Last week, I had the opportunity to join Quixote Center on a delegation with PeaceWorks to Nicaragua. We visited a wide range of organizations across the departments of Managua, Masaya, León, Estelí, and Madriz.
Driving across the Nicaraguan countryside, I was struck by the beauty of the lush mountains and volcanoes. But I was also struck by the lack of people in their 20s and 30s that we encountered; many have likely left for Managua or abroad.
In 2022 alone, an estimated 328,443 Nicaraguans left the country. This may seem like a small number compared to the Venezuelan migrant crisis, but it represents nearly 5% of Nicaragua’s population of 6.6 million inhabitants. This trend has only continued into 2023.
There are many factors for this exodus, which are too complex for this reflection. But a primary driver is undoubtedly the economic downturn following the pandemic. Amongst the rising cost of living and inflation, many Nicaraguans are not making enough to sustain themselves. A similar story ultimately pushed my family to emigrate to the U.S. in the 70s and 80s.
In the absence of economic opportunities, development work is more crucial than ever. This trip was heartbreaking for me in many ways, to see the conditions that so many of my people are living in and the hopelessness they feel for the future. Basic needs such as drinking water and clean air were simply not a reality for many of the communities that we visited.
But I was also greatly inspired by the innovation and determination of each person we met, from a tour guide who had organized his community to rescue and guard sea turtle eggs, to a group of feminists in Masaya working to empower survivors of domestic abuse.
Though each project that we visited varied widely in mission, from educating impoverished street children to installing clean water, each one had the same thing in common: everyday Nicaraguans noticed an issue in their community, and mobilized amongst themselves to address it. These organizations were highly independent and self-driven in their projects.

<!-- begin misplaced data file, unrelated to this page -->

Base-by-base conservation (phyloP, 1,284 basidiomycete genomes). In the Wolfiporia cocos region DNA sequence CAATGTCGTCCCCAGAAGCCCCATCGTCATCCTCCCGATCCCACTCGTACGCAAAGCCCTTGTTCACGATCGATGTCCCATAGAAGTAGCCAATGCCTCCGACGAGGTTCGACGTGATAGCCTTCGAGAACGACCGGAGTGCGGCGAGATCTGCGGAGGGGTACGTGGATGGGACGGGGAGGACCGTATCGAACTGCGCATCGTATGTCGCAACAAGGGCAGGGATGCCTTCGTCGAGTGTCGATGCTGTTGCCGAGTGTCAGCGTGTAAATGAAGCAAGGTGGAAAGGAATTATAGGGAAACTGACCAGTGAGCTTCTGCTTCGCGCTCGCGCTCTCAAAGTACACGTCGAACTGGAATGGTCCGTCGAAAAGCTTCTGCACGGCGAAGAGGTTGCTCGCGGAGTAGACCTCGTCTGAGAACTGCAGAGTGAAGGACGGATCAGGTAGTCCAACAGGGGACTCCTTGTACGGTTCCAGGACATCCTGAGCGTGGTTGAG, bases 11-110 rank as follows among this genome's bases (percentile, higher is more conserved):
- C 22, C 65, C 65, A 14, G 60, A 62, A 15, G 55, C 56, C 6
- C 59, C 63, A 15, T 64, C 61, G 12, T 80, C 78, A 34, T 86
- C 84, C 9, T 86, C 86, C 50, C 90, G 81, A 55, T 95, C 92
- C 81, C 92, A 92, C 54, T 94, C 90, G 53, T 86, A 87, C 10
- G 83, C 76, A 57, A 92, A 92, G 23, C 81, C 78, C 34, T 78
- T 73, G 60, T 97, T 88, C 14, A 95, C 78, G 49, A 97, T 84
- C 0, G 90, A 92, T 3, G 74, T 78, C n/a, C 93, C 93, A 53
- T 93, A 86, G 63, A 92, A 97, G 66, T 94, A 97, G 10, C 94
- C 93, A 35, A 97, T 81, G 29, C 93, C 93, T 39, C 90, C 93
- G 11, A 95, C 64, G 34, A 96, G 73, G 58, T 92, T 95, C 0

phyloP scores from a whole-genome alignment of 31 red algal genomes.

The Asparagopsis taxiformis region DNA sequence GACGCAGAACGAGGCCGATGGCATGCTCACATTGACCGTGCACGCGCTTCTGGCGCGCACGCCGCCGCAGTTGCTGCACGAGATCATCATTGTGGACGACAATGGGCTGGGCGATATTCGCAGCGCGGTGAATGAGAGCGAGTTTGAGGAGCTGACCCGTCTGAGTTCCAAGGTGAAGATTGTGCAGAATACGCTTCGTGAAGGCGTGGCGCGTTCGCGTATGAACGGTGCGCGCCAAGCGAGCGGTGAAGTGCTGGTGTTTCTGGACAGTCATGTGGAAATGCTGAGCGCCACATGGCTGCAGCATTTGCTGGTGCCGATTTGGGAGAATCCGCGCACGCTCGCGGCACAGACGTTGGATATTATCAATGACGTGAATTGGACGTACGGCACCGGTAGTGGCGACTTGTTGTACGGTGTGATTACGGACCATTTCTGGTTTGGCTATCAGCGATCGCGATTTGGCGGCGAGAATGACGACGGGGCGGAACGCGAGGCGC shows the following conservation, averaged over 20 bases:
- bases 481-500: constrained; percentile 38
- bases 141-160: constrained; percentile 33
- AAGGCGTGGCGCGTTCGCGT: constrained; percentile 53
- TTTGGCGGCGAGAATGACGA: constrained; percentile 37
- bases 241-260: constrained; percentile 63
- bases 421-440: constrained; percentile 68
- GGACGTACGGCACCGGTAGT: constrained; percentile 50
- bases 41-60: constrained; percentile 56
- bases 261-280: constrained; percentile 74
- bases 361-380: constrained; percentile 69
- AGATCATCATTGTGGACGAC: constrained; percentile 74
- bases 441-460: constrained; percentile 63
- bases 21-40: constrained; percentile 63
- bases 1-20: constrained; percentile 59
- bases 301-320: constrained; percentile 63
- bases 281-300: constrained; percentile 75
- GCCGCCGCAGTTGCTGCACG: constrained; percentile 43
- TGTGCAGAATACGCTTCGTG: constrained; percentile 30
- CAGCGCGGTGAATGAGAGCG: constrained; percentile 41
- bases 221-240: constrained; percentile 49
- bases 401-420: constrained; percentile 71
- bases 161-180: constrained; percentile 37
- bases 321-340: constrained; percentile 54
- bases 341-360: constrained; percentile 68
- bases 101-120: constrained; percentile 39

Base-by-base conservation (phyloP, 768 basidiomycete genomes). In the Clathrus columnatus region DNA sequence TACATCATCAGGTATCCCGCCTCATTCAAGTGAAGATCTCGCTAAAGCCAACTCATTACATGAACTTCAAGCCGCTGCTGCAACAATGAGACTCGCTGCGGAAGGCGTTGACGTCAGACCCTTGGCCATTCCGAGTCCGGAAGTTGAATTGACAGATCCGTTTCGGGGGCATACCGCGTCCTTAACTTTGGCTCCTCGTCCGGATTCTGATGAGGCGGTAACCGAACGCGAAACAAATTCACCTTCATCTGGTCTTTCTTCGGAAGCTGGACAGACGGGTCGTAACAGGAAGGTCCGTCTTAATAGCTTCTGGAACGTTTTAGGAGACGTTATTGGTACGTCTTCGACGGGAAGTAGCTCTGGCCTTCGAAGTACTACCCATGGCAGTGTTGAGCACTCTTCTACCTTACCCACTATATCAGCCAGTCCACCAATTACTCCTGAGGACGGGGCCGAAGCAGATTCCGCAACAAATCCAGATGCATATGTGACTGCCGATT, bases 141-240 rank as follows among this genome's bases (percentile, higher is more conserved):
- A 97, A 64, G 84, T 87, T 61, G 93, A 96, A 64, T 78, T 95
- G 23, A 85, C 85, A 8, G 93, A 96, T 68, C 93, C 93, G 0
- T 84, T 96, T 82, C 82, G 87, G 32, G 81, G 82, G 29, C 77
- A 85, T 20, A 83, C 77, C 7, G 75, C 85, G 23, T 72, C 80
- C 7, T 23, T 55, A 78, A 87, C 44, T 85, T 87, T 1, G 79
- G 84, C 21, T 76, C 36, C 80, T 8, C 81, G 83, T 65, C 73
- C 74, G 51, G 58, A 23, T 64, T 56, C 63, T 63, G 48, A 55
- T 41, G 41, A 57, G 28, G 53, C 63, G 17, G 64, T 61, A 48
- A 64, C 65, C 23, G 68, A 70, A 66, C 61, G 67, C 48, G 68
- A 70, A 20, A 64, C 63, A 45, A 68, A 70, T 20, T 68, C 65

For example, we visited a coffee cooperative so remote that the only way to visit the community was on a cart pulled by a tractor. In the absence of government presence, the cooperative organized amongst themselves to provide necessary services such as trash collection and water tank management. Their system: a paper sign-up sheet that the whole community could see, effectively shaming families that hadn’t yet participated into action. Quixote Center now hopes to collaborate with PeaceWorks to negotiate a better market price for their organic coffee.
This kind of grassroots model is what originally drew me to work for the Quixote Center, as historically so much of aid to Nicaragua has been the opposite, with foreigners telling Nicaraguans what they think they need to alleviate themselves from poverty.
We also met with The Federation for the Development of Rural People (FEDICAMP), which works to fight deforestation, improve agricultural practices, and expand access to clean water. Among their other initiatives, FEDICAMP has conducted a number of successful latrine and potable water projects by thoroughly engaging local government and communities in their planning, installation, and maintenance.
Despite the challenges of operating as a nonprofit in the country, Quixote Center is more determined than ever to continue its historic partnership with the people of Nicaragua. It is too early to say what the path forward holds, but we are optimistic of the possibilities. Stay tuned for further news.